Fresh Covid wave puts restaurant recovery at risk
Restaurant owners’ association fears many eateries will face closure due to the new wave
At a time when the restaurant sector was gradually recovering from last year's Covid-19 blows, the fresh wave has now become a great barrier to that recovery.
Restaurant owners said businesses had recovered 60-70% after reopening in July last year. But due to the recent spike in coronavirus cases and deaths, business declined to 30-40% compared to normal times.
At least 10-15% of restaurants were permanently closed across the country amid last year's virus outbreak while many others will face closure now due to the fresh wave, said Bangladesh Restaurant Owners' Association.
Restaurants are allowed to offer only takeaways or online deliveries during the ongoing seven-day lockdown.
Mir Akter Uddin Dulal, owner of Star Kabab in the capital's Dhanmondi, said, "We had only 40-50% business in the last one month as the fresh wave hit. We lost 30-40% sales during this period.
"We will continue our takeaway services during the lockdown. We have not yet decided on granting leave to our 200 employees."
He mentioned that they had almost no business through takeaways or online deliveries on the first day of the lockdown on Monday.
Imran Hasan, general secretary of the association, said he owns 23 restaurants across the country and most of those are located on university campuses. He could not reopen the restaurants as educational institutions are still closed.
"One of my restaurants in the Farmgate area was permanently closed in November last year. We lost business as many people left Dhaka. Many also lost jobs and educational institutions did not reopen," he said.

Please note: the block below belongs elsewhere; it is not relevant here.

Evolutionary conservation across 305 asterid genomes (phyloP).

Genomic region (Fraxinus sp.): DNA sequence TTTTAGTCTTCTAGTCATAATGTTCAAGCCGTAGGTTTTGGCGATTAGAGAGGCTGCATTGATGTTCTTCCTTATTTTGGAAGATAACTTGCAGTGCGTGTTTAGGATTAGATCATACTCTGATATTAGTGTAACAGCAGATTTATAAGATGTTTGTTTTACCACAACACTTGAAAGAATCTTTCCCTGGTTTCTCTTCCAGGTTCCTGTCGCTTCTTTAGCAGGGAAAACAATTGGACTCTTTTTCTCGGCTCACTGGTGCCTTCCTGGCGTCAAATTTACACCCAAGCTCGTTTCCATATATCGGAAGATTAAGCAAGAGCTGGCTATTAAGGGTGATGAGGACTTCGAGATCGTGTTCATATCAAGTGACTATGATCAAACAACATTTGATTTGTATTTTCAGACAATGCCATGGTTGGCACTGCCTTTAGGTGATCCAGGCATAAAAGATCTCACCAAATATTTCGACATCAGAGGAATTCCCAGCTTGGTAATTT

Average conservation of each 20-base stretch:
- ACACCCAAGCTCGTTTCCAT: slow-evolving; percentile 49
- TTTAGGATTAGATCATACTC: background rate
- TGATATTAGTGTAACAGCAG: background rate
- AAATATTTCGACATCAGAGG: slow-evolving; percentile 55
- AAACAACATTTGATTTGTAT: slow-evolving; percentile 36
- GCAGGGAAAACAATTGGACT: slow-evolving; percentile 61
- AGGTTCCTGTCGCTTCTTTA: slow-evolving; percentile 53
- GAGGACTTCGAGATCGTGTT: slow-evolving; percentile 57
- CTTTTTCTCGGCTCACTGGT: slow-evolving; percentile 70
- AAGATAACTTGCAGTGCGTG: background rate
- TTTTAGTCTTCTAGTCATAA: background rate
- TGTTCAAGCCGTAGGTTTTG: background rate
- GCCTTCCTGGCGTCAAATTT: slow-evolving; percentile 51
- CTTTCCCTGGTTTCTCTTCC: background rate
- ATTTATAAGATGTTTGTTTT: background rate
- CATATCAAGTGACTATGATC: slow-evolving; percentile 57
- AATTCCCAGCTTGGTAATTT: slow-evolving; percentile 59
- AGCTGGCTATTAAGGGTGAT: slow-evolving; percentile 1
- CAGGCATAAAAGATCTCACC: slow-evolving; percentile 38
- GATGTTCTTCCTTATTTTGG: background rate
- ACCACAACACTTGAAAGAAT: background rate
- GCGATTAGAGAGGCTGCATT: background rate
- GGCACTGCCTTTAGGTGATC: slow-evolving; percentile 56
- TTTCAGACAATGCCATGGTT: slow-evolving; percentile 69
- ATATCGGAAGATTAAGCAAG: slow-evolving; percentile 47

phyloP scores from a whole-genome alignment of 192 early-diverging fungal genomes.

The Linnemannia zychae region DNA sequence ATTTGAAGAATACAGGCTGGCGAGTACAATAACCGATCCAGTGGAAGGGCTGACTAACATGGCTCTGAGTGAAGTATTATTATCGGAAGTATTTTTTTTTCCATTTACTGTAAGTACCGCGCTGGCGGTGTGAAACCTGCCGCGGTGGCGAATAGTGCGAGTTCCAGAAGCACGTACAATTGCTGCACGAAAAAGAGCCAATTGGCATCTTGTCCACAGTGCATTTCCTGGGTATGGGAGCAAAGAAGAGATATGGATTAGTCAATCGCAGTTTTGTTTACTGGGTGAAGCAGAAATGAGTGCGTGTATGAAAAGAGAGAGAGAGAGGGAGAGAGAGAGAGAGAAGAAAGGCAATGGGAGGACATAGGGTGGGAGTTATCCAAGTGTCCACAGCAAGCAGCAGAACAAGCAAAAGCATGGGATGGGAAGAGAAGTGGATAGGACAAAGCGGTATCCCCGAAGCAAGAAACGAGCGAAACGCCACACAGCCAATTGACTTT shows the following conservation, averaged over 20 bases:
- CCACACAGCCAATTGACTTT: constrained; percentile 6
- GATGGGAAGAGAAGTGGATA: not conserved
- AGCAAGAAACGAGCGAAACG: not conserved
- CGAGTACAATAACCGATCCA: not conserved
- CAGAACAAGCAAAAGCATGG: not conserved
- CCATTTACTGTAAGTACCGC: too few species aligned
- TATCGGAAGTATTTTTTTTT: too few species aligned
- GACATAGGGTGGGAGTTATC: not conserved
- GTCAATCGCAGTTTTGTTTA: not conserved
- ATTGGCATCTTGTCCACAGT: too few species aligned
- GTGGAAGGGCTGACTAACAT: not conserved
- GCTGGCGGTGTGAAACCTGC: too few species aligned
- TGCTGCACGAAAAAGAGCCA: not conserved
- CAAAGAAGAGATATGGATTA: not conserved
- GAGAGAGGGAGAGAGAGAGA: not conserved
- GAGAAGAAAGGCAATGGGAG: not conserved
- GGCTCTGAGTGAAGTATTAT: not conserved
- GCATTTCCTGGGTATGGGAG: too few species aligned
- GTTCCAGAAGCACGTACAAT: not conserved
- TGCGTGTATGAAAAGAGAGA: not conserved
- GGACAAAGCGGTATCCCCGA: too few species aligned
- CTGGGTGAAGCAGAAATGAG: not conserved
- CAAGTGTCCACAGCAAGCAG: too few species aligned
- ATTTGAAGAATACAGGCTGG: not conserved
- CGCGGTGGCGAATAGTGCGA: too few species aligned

He mentioned that police pressure restaurants to close between 4pm and 6pm even though only takeaway services are offered now.
But there is no clear official directive to close takeaway services within 6pm, he added.
Syed Mohammad Andalib, owner of Baburchi restaurant in Dhanmondi and the organising secretary of the association, said takeaways and online deliveries would not account for over 5% of the total business of restaurant owners.
His business recovered 30-40% after reopening in September last year.
"We have been operating the restaurant maintaining all health guidelines after reopening. But social gatherings like weddings, large meetings, and rallies are mainly responsible for the spread of the virus during the new wave," he said.
"We sought permission from the government to continue our business at 50% of the seating capacity in order to maintain social distancing. But the authorities did not grant us the permission," he added.
According to Broa, there are around 60,000 restaurants across the country and 8,000 of them are in Dhaka. Around 12 lakh people are employed in this sector.
All the restaurants in the country closed after 22 March last year amid the novel coronavirus outbreak. They started reopening in June but on a limited scale. Some are still offering only takeaway services.
Thousands of restaurant employees lost their jobs after the first outbreak. In the face of the fresh wave, both owners and employees are now concerned about business and jobs.
M Rezaul Karim Sarker Rabin, current vice-president and former general secretary of Broa, said, "We could not overcome the impacts of the first wave yet. Around 10-15% of restaurants could not reopen. More than 200 restaurants in Dhaka city were permanently closed. The Banani branch of Gulshan restaurant did not reopen."
He said some restaurants in neighbourhoods are open amid the lockdown.
"Sales at my restaurant fell by 50% compared to normal times. Our 58 employees are now facing great uncertainties," added Rabin, also the owner of Saikat hotel and restaurant in Bogura.
As the pandemic ravaged the restaurant sector, Broa demanded a Tk10,000 crore fund in the budget for the fiscal year 2020-21 to support hotels, restaurants, and sweetmeat shops. But their demand was not fulfilled.
Rabin said many in the restaurant sector would not survive if no support is offered amid the fresh wave.
Ashfaq Rahman Asif, managing director of 138 East cafe in Gulshan, said he is concerned about how to pay his employees as Ramadan and Eid are coming.
"I have five restaurants in Dhaka. If the slump continues, I have to close some operations permanently," he added.